UK intends to stay in the Unitary Patent system post-Brexit

Kluwer Patent Blog
July 12, 2018

Please refer to this post as: , ‘UK intends to stay in the Unitary Patent system post-Brexit’, Kluwer Patent Blog, July 12 2018,

The United Kingdom wants to stay in the Unitary Patent system post-Brexit. This has been confirmed in the UK’s Brexit White Paper, which was published today.

According to article 151 of the paper, ‘The UK has ratified the Unified Patent Court Agreement and intends to explore staying in the Court and unitary patent system after the UK leaves the EU. The Unified Patent Court has a unique structure as an international court that is a dispute forum for the EU’s unitary patent and for European patents, both of which will be administered by the European Patent Office. The UK will therefore work with other contracting states to make sure the Unified Patent Court Agreement can continue on a firm legal basis.’

A spokesman for UK IPO said: ‘This will need to reflect the change in the UK’s status as we cease to be an EU Member State, which will require negotiations with our European partners. We look forward to beginning those negotiations with our European partners so as to ensure the continuing success of this new system.’

He also said: ‘The UPC and Unitary Patent project are an important means of simplifying the protection of innovative products throughout Europe’ and ‘UK participation in the UPC and Unitary Patent will extend the benefits of these systems to businesses operating in the UK.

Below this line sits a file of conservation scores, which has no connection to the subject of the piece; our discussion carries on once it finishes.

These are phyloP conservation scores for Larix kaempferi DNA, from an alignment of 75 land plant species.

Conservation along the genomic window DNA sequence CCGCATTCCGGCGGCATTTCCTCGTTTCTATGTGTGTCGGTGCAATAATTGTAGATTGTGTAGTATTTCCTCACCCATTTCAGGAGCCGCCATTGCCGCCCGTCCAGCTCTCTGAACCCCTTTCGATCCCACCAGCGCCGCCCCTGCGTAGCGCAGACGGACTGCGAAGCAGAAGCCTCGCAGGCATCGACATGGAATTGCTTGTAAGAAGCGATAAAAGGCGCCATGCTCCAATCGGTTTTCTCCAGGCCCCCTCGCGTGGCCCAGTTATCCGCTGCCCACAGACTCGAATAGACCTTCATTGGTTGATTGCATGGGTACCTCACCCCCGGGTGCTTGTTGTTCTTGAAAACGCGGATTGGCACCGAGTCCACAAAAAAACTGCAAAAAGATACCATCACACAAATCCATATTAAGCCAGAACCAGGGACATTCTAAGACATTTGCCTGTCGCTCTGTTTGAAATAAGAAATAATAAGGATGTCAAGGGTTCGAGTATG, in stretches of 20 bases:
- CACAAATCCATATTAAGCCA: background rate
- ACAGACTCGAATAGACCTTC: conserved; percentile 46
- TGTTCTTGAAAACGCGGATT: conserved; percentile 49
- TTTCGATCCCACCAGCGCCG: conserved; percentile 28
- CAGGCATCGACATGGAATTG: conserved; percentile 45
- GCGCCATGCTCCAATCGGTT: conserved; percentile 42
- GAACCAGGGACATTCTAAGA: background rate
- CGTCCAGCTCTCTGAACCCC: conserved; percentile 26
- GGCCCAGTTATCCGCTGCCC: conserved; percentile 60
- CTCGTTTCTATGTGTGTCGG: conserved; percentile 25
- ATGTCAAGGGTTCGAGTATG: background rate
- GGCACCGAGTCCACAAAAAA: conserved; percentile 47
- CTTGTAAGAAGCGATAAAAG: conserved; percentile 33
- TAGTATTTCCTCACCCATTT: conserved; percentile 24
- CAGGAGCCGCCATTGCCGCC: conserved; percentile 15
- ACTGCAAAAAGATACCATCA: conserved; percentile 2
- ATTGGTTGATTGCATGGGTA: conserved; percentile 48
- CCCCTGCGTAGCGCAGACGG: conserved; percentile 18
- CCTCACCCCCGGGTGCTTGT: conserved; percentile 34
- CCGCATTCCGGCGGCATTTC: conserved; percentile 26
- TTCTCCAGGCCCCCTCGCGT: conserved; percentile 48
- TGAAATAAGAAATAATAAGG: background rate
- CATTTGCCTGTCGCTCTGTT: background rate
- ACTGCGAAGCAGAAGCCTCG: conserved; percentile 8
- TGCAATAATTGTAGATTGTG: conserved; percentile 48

The UK announcement doesn’t come as a surprise. Since the Brexit vote of 2016, the government has always declared it wants the UK to be a member of the Unitary Patent system. UK ratification of the Unified Patent Court Agreement and related protocols was completed in April 2018.

The announcement was immediately welcomed by the Chartered Institute of Patent Attorneys in the UK.

Still, the Brexit of 29 March 2019 is seen as a potential stumbling block for the UP system, as participation is only open to EU member states and by the time the system launches, the UK might not be an EU member any more. The system was expected to enter into force this year, which would mean the UK, as an EU member, could participate and some provisions would have to be adapted post-Brexit.

But this scenario has become unlikely due to the constitutional complaint against ratification of the UPCA in Germany (one of the obligatory signatories before the UP system can enter into force). The final decision in this case could come somewhere this year – if the Federal Constitutional Court doesn’t admit the case, but otherwise it could take up to a couple of years. In that case, the UK is not an EU member anymore and its membership of the Unitary Patent system would require complicated renegotiations and likely lead to the postponement of the implementation of the system, possibly for several years.

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